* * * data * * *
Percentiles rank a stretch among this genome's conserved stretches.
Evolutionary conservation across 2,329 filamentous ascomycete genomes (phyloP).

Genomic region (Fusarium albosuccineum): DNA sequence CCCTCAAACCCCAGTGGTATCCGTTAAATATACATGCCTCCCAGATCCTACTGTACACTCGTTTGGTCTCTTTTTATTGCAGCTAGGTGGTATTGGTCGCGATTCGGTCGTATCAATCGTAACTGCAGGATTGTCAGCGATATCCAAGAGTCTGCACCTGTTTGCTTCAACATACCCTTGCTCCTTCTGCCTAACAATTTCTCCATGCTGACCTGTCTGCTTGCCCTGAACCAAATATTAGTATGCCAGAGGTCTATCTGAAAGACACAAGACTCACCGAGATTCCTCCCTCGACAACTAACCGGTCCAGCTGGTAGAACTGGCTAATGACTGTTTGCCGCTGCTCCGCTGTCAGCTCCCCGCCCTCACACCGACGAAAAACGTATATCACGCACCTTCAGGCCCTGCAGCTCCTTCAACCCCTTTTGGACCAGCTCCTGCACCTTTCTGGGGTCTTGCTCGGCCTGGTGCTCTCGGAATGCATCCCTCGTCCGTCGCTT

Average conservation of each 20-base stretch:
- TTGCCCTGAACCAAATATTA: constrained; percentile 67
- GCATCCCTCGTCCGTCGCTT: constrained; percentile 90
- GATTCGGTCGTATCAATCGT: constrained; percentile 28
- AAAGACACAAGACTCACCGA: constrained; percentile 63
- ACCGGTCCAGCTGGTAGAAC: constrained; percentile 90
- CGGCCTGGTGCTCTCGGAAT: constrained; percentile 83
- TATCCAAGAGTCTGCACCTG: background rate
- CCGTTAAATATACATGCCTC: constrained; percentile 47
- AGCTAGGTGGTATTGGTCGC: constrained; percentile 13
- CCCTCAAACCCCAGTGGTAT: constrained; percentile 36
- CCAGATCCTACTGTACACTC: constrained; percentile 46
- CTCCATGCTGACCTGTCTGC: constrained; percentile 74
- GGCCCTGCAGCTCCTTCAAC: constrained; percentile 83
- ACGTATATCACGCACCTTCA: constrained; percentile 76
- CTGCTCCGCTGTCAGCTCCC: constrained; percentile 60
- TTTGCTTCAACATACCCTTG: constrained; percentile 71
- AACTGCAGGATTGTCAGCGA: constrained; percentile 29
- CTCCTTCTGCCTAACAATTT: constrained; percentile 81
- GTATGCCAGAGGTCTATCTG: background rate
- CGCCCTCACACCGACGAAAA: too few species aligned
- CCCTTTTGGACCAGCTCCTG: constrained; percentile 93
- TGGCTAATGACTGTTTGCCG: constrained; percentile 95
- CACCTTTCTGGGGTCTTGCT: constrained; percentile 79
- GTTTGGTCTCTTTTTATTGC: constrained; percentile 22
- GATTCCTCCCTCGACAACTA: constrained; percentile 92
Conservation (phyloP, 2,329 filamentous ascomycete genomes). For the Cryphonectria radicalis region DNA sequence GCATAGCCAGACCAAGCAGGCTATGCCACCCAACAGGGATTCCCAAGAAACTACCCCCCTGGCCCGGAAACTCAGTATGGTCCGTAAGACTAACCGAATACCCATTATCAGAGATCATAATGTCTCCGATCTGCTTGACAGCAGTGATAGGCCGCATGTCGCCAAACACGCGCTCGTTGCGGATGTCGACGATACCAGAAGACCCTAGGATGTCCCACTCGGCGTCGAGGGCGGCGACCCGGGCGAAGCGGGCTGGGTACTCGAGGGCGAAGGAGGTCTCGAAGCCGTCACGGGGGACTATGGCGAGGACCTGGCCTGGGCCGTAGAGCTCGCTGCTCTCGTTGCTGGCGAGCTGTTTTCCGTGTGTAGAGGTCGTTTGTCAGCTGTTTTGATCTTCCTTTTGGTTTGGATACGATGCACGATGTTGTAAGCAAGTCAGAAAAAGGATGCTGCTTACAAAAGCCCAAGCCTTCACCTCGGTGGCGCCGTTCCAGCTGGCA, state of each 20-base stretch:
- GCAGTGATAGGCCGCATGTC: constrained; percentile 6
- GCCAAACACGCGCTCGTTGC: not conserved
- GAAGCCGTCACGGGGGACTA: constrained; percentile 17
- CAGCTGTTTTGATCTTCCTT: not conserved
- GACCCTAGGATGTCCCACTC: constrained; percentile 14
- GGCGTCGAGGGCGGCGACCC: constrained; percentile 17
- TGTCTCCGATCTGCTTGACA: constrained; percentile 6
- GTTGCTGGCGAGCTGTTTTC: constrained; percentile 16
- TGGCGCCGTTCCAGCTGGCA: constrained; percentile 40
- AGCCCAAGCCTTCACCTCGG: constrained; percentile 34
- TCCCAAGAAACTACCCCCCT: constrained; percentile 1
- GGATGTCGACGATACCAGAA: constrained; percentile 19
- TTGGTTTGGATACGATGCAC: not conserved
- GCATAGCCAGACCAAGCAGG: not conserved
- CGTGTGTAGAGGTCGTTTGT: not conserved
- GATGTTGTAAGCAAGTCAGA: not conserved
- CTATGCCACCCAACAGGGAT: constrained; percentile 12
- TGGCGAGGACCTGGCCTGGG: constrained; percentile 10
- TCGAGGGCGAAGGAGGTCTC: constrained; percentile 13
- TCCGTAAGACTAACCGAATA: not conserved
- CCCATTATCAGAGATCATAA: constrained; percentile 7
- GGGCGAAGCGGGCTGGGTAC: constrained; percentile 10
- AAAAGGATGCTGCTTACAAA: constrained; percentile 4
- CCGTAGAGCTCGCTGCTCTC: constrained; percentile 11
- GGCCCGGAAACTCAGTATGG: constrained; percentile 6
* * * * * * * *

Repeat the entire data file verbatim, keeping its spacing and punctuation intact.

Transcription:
Percentiles rank a stretch among this genome's conserved stretches.
Evolutionary conservation across 2,329 filamentous ascomycete genomes (phyloP).

Genomic region (Fusarium albosuccineum): DNA sequence CCCTCAAACCCCAGTGGTATCCGTTAAATATACATGCCTCCCAGATCCTACTGTACACTCGTTTGGTCTCTTTTTATTGCAGCTAGGTGGTATTGGTCGCGATTCGGTCGTATCAATCGTAACTGCAGGATTGTCAGCGATATCCAAGAGTCTGCACCTGTTTGCTTCAACATACCCTTGCTCCTTCTGCCTAACAATTTCTCCATGCTGACCTGTCTGCTTGCCCTGAACCAAATATTAGTATGCCAGAGGTCTATCTGAAAGACACAAGACTCACCGAGATTCCTCCCTCGACAACTAACCGGTCCAGCTGGTAGAACTGGCTAATGACTGTTTGCCGCTGCTCCGCTGTCAGCTCCCCGCCCTCACACCGACGAAAAACGTATATCACGCACCTTCAGGCCCTGCAGCTCCTTCAACCCCTTTTGGACCAGCTCCTGCACCTTTCTGGGGTCTTGCTCGGCCTGGTGCTCTCGGAATGCATCCCTCGTCCGTCGCTT

Average conservation of each 20-base stretch:
- TTGCCCTGAACCAAATATTA: constrained; percentile 67
- GCATCCCTCGTCCGTCGCTT: constrained; percentile 90
- GATTCGGTCGTATCAATCGT: constrained; percentile 28
- AAAGACACAAGACTCACCGA: constrained; percentile 63
- ACCGGTCCAGCTGGTAGAAC: constrained; percentile 90
- CGGCCTGGTGCTCTCGGAAT: constrained; percentile 83
- TATCCAAGAGTCTGCACCTG: background rate
- CCGTTAAATATACATGCCTC: constrained; percentile 47
- AGCTAGGTGGTATTGGTCGC: constrained; percentile 13
- CCCTCAAACCCCAGTGGTAT: constrained; percentile 36
- CCAGATCCTACTGTACACTC: constrained; percentile 46
- CTCCATGCTGACCTGTCTGC: constrained; percentile 74
- GGCCCTGCAGCTCCTTCAAC: constrained; percentile 83
- ACGTATATCACGCACCTTCA: constrained; percentile 76
- CTGCTCCGCTGTCAGCTCCC: constrained; percentile 60
- TTTGCTTCAACATACCCTTG: constrained; percentile 71
- AACTGCAGGATTGTCAGCGA: constrained; percentile 29
- CTCCTTCTGCCTAACAATTT: constrained; percentile 81
- GTATGCCAGAGGTCTATCTG: background rate
- CGCCCTCACACCGACGAAAA: too few species aligned
- CCCTTTTGGACCAGCTCCTG: constrained; percentile 93
- TGGCTAATGACTGTTTGCCG: constrained; percentile 95
- CACCTTTCTGGGGTCTTGCT: constrained; percentile 79
- GTTTGGTCTCTTTTTATTGC: constrained; percentile 22
- GATTCCTCCCTCGACAACTA: constrained; percentile 92
Conservation (phyloP, 2,329 filamentous ascomycete genomes). For the Cryphonectria radicalis region DNA sequence GCATAGCCAGACCAAGCAGGCTATGCCACCCAACAGGGATTCCCAAGAAACTACCCCCCTGGCCCGGAAACTCAGTATGGTCCGTAAGACTAACCGAATACCCATTATCAGAGATCATAATGTCTCCGATCTGCTTGACAGCAGTGATAGGCCGCATGTCGCCAAACACGCGCTCGTTGCGGATGTCGACGATACCAGAAGACCCTAGGATGTCCCACTCGGCGTCGAGGGCGGCGACCCGGGCGAAGCGGGCTGGGTACTCGAGGGCGAAGGAGGTCTCGAAGCCGTCACGGGGGACTATGGCGAGGACCTGGCCTGGGCCGTAGAGCTCGCTGCTCTCGTTGCTGGCGAGCTGTTTTCCGTGTGTAGAGGTCGTTTGTCAGCTGTTTTGATCTTCCTTTTGGTTTGGATACGATGCACGATGTTGTAAGCAAGTCAGAAAAAGGATGCTGCTTACAAAAGCCCAAGCCTTCACCTCGGTGGCGCCGTTCCAGCTGGCA, state of each 20-base stretch:
- GCAGTGATAGGCCGCATGTC: constrained; percentile 6
- GCCAAACACGCGCTCGTTGC: not conserved
- GAAGCCGTCACGGGGGACTA: constrained; percentile 17
- CAGCTGTTTTGATCTTCCTT: not conserved
- GACCCTAGGATGTCCCACTC: constrained; percentile 14
- GGCGTCGAGGGCGGCGACCC: constrained; percentile 17
- TGTCTCCGATCTGCTTGACA: constrained; percentile 6
- GTTGCTGGCGAGCTGTTTTC: constrained; percentile 16
- TGGCGCCGTTCCAGCTGGCA: constrained; percentile 40
- AGCCCAAGCCTTCACCTCGG: constrained; percentile 34
- TCCCAAGAAACTACCCCCCT: constrained; percentile 1
- GGATGTCGACGATACCAGAA: constrained; percentile 19
- TTGGTTTGGATACGATGCAC: not conserved
- GCATAGCCAGACCAAGCAGG: not conserved
- CGTGTGTAGAGGTCGTTTGT: not conserved
- GATGTTGTAAGCAAGTCAGA: not conserved
- CTATGCCACCCAACAGGGAT: constrained; percentile 12
- TGGCGAGGACCTGGCCTGGG: constrained; percentile 10
- TCGAGGGCGAAGGAGGTCTC: constrained; percentile 13
- TCCGTAAGACTAACCGAATA: not conserved
- CCCATTATCAGAGATCATAA: constrained; percentile 7
- GGGCGAAGCGGGCTGGGTAC: constrained; percentile 10
- AAAAGGATGCTGCTTACAAA: constrained; percentile 4
- CCGTAGAGCTCGCTGCTCTC: constrained; percentile 11
- GGCCCGGAAACTCAGTATGG: constrained; percentile 6